Following an exciting week of nominations, ArchDaily’s readers have evaluated over 675 projects and selected 10 finalists for the Building of the Year Award China. Architects and enthusiasts participated in the nomination process, choosing projects that exemplify what it means to push architecture forward. These finalists are the buildings that have inspired ArchDaily readers the most, which also reveal the growing trend of Chinese architecture.
The 2021 Building of the Year Awards China is brought to you thanks to Dornbracht, renowned for leading designs for architecture, which can be found internationally in bathrooms and kitchens.
Construction and Design Trends of 2021: The Recurring, The Popular, The Relevant and The Substantial
As we look back at the architecture projects we have published in 2020, as part of our yearly review, we were able to distinguish many recurring elements and solutions in terms of materials, programs, and functions.
Since the architecture industry moves slightly slower than others, we found that many things in the construction and design that have been building up these past years have come out making strong statements this 2020. We believe, therefore, that trends in the architecture world could be defined not only by what has been recurrent and popular but also, what has proven to be relevant and substantial.
Every child has drawn a house. Perhaps a sunny day with some clouds, a leafy tree, a family with a dog, low wooden fences, or even a car. But in these drawings, they will almost certainly draw a simple rectangle with a gable or hip roof. This archetype of the house appears in virtually all cultures, and even today many architects use it for contemporary projects.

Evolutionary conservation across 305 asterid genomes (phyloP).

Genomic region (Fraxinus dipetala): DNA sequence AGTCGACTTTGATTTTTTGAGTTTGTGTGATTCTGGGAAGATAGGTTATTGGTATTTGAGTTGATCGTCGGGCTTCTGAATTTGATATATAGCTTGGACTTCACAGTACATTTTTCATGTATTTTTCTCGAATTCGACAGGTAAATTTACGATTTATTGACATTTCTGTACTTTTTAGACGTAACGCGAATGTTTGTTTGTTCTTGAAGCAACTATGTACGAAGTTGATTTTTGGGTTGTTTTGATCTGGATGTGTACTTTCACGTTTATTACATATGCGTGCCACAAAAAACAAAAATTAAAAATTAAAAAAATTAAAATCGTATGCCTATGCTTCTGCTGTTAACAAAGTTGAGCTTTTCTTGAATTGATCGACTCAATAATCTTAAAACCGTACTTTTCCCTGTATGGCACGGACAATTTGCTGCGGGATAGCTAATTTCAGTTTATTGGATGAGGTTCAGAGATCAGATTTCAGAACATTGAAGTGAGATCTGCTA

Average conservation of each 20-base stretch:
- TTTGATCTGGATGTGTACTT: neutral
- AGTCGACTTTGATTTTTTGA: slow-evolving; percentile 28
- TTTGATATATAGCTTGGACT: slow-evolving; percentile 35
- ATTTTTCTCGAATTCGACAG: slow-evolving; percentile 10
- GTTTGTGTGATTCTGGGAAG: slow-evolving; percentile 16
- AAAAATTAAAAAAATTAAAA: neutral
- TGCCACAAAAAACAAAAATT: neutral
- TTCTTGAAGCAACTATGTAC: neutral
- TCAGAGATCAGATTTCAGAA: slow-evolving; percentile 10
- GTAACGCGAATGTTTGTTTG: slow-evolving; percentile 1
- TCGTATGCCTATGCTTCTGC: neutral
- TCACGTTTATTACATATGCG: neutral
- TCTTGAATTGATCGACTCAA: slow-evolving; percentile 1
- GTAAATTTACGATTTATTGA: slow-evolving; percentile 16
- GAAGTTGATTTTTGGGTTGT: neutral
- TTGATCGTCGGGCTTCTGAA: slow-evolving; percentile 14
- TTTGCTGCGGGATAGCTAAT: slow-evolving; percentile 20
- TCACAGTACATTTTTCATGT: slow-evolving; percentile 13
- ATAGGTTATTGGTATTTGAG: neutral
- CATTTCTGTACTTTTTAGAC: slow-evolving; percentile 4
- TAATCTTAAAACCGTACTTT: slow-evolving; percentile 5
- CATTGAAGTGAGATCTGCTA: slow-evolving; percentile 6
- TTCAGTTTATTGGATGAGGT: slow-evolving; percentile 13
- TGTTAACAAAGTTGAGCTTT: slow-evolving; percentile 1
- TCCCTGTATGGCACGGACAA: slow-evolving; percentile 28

In addition to the primary function of draining rainwater and snow, and thus protecting the building from the weather, roofs can be an important aesthetic device for composing a project. In modern architecture, waterproof roof slabs emerged as a popular alternative, but sloping roofs have continued to captivate both clients and architects. In this article, we will cover the various types of roofs and, more specifically, the manufacturing process and characteristics of natural slate tiles.
Denmark's Innovative Public Projects Captured by Hufton+Crow: Copenhill by BIG, Tingbjerg Library and Køge Nord Station by COBE
Hufton+Crow has unveiled its latest series of images, capturing Denmark's recent and inventive projects, completed between 2018 and 2019. The photographs showcase CopenHill Energy Plant and Urban Recreation Center by BIG, along with Tingbjerg Library and Culture House and Køge Nord Station, both designed by COBE.